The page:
“You would make a very ugly woman.”

“I would not. I would be stunning.”

*

“Truly?” Will said. “You have come back from death like the ghost of Old Marley, but to nag me about my romantic prospects?”

*

Charlotte said that if I chose, I could cease to be a Gray and take the name my mother should have had before she was married. I could be a Starkweather. I could have a true Shadowhunter name.”

She heard Will exhale a breath. It came out a puff of white in the cold. His eyes were blue and wide and clear, fixed on her face. He wore the expression of a man who had steeled himself to do a terrifying thing, and was carrying it through. “Of course you can have a true Shadowhunter name,” Will said. “You can have mine.”

*

With tears running down her face, Cecily had reminded him of the moment at her wedding to Gabriel when he had delivered a beautiful speech praising the groom, at the end of which he had announced, “Dear God, I thought she was marrying Gideon. I take it all back,” thus vexing not only Cecily and Gabriel but Sophie as well— and Will, though too tired to laugh, had smiled at his sister and squeezed her hand.

*

heart. And in the shadows they’d whispered, reminding each other of the stories only they knew. Of the girl who had hit over the head with a water jug the boy who had come to rescue her, and how he had fallen in love with her in that instant. Of a ballroom and a balcony and the moon sailing like a ship untethered through the sky. Of the flutter of the wings of a clockwork angel. Of holy water and blood.

*

punishment. And he played the birth of their first son, and the protection ceremony that had been carried out on the child in the Silent City. Will would have no other Silent Brother but Jem perform it. And Jem played the way he had covered his scarred face with his hands and turned away when he’d found out the child’s name was James.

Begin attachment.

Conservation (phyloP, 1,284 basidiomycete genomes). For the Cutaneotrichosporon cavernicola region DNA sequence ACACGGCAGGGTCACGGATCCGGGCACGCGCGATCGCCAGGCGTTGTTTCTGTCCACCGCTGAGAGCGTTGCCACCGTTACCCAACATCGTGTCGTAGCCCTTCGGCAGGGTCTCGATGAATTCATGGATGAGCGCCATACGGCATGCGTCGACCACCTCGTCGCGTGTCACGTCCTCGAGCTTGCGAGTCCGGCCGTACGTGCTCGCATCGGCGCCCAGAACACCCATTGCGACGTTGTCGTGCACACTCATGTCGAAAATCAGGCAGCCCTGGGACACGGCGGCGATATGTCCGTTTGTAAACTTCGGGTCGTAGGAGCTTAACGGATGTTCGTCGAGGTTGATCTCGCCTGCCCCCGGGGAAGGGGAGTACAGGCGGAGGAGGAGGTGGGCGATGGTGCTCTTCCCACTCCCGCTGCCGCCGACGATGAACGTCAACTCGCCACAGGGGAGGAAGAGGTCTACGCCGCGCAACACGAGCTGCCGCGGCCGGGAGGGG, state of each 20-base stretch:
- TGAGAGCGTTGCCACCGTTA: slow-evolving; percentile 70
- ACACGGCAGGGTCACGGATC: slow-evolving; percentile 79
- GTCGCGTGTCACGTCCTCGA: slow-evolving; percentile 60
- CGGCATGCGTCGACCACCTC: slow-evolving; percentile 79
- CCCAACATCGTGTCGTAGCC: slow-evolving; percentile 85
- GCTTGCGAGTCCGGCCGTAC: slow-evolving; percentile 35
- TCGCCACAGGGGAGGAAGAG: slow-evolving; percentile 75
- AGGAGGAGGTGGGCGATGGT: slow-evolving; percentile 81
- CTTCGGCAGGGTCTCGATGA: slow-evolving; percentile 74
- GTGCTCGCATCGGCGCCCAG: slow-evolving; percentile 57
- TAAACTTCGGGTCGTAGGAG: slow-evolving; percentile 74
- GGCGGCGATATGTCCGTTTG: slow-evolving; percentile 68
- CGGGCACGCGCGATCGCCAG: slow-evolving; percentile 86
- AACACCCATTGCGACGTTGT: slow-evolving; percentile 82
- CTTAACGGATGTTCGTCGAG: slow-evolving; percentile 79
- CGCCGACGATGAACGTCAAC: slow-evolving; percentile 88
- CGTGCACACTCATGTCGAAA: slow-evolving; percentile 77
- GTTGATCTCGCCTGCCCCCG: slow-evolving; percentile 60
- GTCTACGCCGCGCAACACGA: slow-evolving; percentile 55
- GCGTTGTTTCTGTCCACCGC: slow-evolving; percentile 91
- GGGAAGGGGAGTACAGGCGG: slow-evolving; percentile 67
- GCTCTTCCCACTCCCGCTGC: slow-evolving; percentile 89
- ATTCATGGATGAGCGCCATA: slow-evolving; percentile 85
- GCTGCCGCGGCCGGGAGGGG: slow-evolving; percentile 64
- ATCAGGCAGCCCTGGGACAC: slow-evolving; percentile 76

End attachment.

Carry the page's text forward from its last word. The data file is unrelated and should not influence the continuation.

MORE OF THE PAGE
*

In Paris she found Magnus, who was living in a garret apartment and painting, an occupation for which he had no aptitude whatsoever. He let her sleep on a mattress by the window, and in the night, when she woke up screaming for Will, he came and put his arms around her, smelling of turpentine.

*

“I will tell you the story of it. Another story of Lightwoods and Herondales and Fairchilds. But it will take more than an hour in the telling, and you must be cold.”

*

“Tessa— you followed me?”

“Of course I followed you. You ran off in the middle of a sentence!”

“It wasn’t a very good sentence.”

*

“Come with me,” she said. “Stay with me. Be with me. See everything with me. I have traveled the world and seen so much, but there is so much more, and no one I would rather see it with than you. I would go everywhere and anywhere with you, Jem Carstairs.”